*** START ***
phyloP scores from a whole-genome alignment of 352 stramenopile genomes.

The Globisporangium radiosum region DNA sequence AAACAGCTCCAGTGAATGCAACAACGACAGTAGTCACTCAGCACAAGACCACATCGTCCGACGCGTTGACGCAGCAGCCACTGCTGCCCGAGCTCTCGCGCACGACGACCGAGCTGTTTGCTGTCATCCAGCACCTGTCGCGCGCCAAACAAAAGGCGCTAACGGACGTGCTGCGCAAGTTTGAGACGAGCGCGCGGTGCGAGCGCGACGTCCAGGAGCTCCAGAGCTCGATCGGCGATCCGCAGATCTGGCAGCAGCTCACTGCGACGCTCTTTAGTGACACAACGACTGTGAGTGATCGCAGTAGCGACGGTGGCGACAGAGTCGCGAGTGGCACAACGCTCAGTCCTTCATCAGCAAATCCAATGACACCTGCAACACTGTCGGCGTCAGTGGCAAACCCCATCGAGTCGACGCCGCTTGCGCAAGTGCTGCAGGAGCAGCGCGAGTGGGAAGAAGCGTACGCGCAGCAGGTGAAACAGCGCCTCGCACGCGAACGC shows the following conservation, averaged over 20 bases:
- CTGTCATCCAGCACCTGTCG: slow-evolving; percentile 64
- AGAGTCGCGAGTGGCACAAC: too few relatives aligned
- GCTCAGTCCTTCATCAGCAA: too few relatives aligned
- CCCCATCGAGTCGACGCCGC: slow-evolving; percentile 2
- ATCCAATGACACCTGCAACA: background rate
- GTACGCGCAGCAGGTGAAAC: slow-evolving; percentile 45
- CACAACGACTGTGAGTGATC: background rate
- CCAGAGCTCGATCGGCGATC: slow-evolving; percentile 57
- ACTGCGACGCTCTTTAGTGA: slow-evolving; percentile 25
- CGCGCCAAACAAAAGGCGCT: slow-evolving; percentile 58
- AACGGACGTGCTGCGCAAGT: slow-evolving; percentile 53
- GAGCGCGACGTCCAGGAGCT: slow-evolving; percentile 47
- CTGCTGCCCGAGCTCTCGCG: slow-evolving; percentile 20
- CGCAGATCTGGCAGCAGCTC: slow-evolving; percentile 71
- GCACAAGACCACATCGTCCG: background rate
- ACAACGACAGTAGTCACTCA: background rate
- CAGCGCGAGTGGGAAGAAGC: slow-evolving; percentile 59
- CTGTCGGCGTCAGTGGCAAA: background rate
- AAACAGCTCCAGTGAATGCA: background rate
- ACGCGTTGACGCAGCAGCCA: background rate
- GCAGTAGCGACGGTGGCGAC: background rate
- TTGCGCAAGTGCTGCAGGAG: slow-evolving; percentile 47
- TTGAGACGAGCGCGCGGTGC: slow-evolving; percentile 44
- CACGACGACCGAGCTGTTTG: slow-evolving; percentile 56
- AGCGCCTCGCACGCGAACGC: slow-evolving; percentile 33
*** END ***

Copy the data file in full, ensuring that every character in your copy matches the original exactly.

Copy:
phyloP scores from a whole-genome alignment of 352 stramenopile genomes.

The Globisporangium radiosum region DNA sequence AAACAGCTCCAGTGAATGCAACAACGACAGTAGTCACTCAGCACAAGACCACATCGTCCGACGCGTTGACGCAGCAGCCACTGCTGCCCGAGCTCTCGCGCACGACGACCGAGCTGTTTGCTGTCATCCAGCACCTGTCGCGCGCCAAACAAAAGGCGCTAACGGACGTGCTGCGCAAGTTTGAGACGAGCGCGCGGTGCGAGCGCGACGTCCAGGAGCTCCAGAGCTCGATCGGCGATCCGCAGATCTGGCAGCAGCTCACTGCGACGCTCTTTAGTGACACAACGACTGTGAGTGATCGCAGTAGCGACGGTGGCGACAGAGTCGCGAGTGGCACAACGCTCAGTCCTTCATCAGCAAATCCAATGACACCTGCAACACTGTCGGCGTCAGTGGCAAACCCCATCGAGTCGACGCCGCTTGCGCAAGTGCTGCAGGAGCAGCGCGAGTGGGAAGAAGCGTACGCGCAGCAGGTGAAACAGCGCCTCGCACGCGAACGC shows the following conservation, averaged over 20 bases:
- CTGTCATCCAGCACCTGTCG: slow-evolving; percentile 64
- AGAGTCGCGAGTGGCACAAC: too few relatives aligned
- GCTCAGTCCTTCATCAGCAA: too few relatives aligned
- CCCCATCGAGTCGACGCCGC: slow-evolving; percentile 2
- ATCCAATGACACCTGCAACA: background rate
- GTACGCGCAGCAGGTGAAAC: slow-evolving; percentile 45
- CACAACGACTGTGAGTGATC: background rate
- CCAGAGCTCGATCGGCGATC: slow-evolving; percentile 57
- ACTGCGACGCTCTTTAGTGA: slow-evolving; percentile 25
- CGCGCCAAACAAAAGGCGCT: slow-evolving; percentile 58
- AACGGACGTGCTGCGCAAGT: slow-evolving; percentile 53
- GAGCGCGACGTCCAGGAGCT: slow-evolving; percentile 47
- CTGCTGCCCGAGCTCTCGCG: slow-evolving; percentile 20
- CGCAGATCTGGCAGCAGCTC: slow-evolving; percentile 71
- GCACAAGACCACATCGTCCG: background rate
- ACAACGACAGTAGTCACTCA: background rate
- CAGCGCGAGTGGGAAGAAGC: slow-evolving; percentile 59
- CTGTCGGCGTCAGTGGCAAA: background rate
- AAACAGCTCCAGTGAATGCA: background rate
- ACGCGTTGACGCAGCAGCCA: background rate
- GCAGTAGCGACGGTGGCGAC: background rate
- TTGCGCAAGTGCTGCAGGAG: slow-evolving; percentile 47
- TTGAGACGAGCGCGCGGTGC: slow-evolving; percentile 44
- CACGACGACCGAGCTGTTTG: slow-evolving; percentile 56
- AGCGCCTCGCACGCGAACGC: slow-evolving; percentile 33